Things seem to be looking up for vultures in Israel – from an Egyptian Vulture nest discovered in a region after almost 60 years of absence to conservation efforts that see success after success.
Raising the next generation of Israel’s vultures
With the vulture population facing a constant decline, vulture eggs laid in captivity are usually sent to Hai-Bar Nature Reserve on Carmel Mountain or Jerusalem Biblical Zoo where a team of experts work diligently to make sure the chicks survive.
The team at Hai-Bar Nature Reserve reserve helps boost the Griffon and Egyptian vulture population in Israel, and Ynetnews gave us an insight into their hard work with their recent visit.
Watch a day in the life of vultures at the Hai-Bar Nature Reserve
So what is the process to ensure vulture chicks grow healthy and independent? First of all, the vultures start their day with a very early breakfast – small pieces of meat for the chicks and whole carcasses for the grown-ups who visit. The chicks get fed manually four times a day, then two and then once as they grow up. When they reach 120 – 140 days old, they begin to eat on their own in an open cage. As they continue to grow, they eat full carcasses similar to the ones they would encounter in the wild. Finally, ahead of their release to the wild, they spend one to two years in a cage that imitates their future wildlife surroundings to get used to life in the wild.
To become independent, the team is always quiet, feeding the vultures by a puppet with a stuffed head that imitates their mothers, so that they don’t get used to human interactions. Furthermore, since vultures are social animals, they place a grown-up vulture next to the cage of chicks to get used to their species.
Yigal Miller of Israel’s Parks and Nature Authority, who’s in charge of the project gives us a further insight of the social behaviour of captive-bred vultures released, stating: “vultures are social animals, they come and visit their friends that still live in reserve cages. They come back and spend time here, and even stay over for a slumber party on the roof sometimes.”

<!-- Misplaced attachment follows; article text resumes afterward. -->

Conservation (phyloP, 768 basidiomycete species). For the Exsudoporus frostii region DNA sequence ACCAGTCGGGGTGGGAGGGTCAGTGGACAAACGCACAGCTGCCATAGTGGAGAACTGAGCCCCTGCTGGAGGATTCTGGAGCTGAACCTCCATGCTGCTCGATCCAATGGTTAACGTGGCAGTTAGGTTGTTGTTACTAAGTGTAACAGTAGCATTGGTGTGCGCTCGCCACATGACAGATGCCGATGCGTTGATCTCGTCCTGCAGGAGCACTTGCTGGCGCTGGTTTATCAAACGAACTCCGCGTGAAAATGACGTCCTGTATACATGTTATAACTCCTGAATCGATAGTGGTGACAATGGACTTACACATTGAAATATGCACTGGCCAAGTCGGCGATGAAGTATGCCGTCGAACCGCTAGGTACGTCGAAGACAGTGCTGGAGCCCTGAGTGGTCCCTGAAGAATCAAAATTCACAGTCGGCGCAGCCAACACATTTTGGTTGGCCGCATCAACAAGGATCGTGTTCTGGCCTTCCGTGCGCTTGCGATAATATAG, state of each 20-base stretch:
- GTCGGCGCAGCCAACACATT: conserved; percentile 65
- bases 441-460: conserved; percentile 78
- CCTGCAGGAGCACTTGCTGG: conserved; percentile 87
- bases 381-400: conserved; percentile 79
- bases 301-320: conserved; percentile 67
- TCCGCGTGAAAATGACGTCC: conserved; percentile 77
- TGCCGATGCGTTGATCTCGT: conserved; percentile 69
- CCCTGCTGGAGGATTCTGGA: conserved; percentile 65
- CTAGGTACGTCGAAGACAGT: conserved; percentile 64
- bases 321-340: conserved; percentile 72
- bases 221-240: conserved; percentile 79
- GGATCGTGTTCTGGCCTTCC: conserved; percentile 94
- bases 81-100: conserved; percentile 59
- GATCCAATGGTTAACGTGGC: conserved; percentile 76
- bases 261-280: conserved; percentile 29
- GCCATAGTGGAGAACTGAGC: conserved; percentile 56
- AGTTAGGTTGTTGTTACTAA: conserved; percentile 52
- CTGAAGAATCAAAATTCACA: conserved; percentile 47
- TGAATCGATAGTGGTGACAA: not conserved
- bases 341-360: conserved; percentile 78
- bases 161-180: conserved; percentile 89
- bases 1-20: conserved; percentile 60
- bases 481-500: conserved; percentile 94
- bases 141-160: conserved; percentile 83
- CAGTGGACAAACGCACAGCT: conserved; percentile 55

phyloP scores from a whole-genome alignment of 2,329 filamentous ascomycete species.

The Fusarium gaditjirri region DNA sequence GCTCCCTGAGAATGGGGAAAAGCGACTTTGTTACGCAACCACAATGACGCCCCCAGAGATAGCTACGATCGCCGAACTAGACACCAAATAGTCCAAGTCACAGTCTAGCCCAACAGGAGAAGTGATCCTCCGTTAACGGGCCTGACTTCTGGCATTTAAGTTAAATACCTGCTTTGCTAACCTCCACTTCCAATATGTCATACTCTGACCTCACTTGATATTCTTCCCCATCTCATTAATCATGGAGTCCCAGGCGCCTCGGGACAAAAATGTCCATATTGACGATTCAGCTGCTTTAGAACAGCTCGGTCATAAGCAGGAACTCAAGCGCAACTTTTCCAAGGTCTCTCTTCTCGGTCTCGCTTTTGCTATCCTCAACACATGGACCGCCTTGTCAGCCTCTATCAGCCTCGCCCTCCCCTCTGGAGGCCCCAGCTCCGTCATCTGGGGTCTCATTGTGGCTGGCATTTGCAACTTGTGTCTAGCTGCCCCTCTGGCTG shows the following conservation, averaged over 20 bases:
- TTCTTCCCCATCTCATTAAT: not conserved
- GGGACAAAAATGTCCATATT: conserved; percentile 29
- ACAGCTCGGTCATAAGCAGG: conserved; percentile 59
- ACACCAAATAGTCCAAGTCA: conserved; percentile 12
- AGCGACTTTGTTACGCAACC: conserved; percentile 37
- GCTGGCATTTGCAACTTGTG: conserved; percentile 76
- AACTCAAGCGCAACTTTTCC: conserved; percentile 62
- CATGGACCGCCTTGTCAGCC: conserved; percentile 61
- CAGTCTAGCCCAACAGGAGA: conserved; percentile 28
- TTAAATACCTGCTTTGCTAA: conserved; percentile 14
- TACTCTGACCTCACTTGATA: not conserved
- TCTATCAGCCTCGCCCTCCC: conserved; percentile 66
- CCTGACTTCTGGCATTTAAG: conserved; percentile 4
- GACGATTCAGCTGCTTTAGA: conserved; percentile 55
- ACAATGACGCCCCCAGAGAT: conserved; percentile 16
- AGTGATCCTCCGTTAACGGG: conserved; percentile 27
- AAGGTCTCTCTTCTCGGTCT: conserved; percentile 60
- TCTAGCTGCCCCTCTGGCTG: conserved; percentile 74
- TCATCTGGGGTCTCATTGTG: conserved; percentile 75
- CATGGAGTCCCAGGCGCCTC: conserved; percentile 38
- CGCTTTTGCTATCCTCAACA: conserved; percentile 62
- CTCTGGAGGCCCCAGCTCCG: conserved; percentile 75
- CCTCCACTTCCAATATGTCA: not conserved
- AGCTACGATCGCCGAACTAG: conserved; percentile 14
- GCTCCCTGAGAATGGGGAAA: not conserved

Latest vulture news in Israel
In May, there was both positive and negative news for Israel’s vultures.
The Griffon Vulture population at Golan Heights that had already declined from 130 birds in 2006 to just 20 in 2019 collapsed further due to a recent mass poisoning incident. On the morning of Friday 10 May, eight Griffon Vultures were found dead in Golan Heights due to poisoning, nearly wiping out their population. And in addition to the eight killed, two more vultures were found poisoned, but they were thankfully nursed back to health.
Two weeks after the mass poisoning tragedy, Israel received some great news when a rare Egyptian vulture nest was discovered in the Carmel region in northern Israel, setting some impressive records! Firstly, it’s the first nest in the region in almost six decades after the species was thought to have vanished from the area. Secondly, it’s the first nest in the world of an Egyptian vulture pair that was raised in an incubation centre, more specifically in the Hai-Bar Carmel Nature Reserve. The mother was born in 2011 and was released one year later, and the father was born in 2014 and was released at the end of that year – both were released in Carmel.
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